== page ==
The British government announced last year that from 2012 the role of the Financial Services Authority (“FSA”), the UK’s insurance industry regulator, would be split between the Bank of England, which will supervise insurers under the new Prudential Regulatory Authority (“PRA”), whilst the conduct of insurance business will be the responsibility of the new Financial Conduct Authority (“FCA”). The FSA will disappear.

The Government has begun to outline its thinking on the wider powers which will be granted to both the PRA and FCA in a series of consultation papers proposing a radical new approach to the regulation of the insurance sector.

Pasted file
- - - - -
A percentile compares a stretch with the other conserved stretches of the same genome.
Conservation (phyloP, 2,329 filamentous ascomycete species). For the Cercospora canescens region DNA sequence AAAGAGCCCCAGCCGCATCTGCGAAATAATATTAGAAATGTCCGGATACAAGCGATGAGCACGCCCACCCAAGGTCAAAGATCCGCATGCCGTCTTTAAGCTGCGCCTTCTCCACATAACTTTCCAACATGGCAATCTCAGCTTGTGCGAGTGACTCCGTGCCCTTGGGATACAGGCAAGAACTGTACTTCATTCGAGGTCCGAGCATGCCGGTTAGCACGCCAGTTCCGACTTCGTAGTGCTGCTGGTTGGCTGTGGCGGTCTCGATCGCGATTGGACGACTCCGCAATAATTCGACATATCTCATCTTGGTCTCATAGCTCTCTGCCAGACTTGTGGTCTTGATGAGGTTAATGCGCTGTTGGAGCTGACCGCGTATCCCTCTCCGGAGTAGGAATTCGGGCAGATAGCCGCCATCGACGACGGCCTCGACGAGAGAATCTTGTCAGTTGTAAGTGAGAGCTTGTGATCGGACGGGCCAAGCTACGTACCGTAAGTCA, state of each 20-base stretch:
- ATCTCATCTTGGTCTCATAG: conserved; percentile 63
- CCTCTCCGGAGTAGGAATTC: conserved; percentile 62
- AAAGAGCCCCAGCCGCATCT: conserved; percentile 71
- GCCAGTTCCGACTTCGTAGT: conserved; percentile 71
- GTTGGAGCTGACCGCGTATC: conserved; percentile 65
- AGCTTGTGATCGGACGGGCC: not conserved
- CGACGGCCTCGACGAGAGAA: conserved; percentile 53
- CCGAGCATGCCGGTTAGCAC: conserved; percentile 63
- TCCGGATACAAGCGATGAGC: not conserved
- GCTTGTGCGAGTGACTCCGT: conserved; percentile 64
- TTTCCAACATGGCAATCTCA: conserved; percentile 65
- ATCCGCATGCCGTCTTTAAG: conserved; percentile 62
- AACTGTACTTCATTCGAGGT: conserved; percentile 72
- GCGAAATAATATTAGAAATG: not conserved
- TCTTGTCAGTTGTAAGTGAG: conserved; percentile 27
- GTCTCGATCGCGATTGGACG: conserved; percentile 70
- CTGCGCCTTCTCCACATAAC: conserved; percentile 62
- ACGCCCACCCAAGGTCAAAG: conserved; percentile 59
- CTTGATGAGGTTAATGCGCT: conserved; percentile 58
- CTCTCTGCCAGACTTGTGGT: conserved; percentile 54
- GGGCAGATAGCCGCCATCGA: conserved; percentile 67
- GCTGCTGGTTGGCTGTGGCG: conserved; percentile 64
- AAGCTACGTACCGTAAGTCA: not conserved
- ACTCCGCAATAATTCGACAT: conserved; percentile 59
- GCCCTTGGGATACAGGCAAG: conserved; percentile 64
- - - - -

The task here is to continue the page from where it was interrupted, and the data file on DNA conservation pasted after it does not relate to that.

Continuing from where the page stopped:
The most recent proposals were published at the end of June 2011 which sets out the “tougher, bolder” approach of the FCA which, in contrast to the FSA, will actively “seek to identify” insurers likely to pose a risk to the market and exercise early powers of intervention to deal with “potential risks” in terms of conduct and products before they crystallise with “naming and shaming” by publication of the name of market miscreants, even while they are under investigation.

For more information, go to, “The Financial Conduct Authority: Approach to Regulation” June 2011. In the meantime, please contact Patrick Devine and Mark Pring of the London office if you would like further information on the proposed new UK insurance regulatory regime.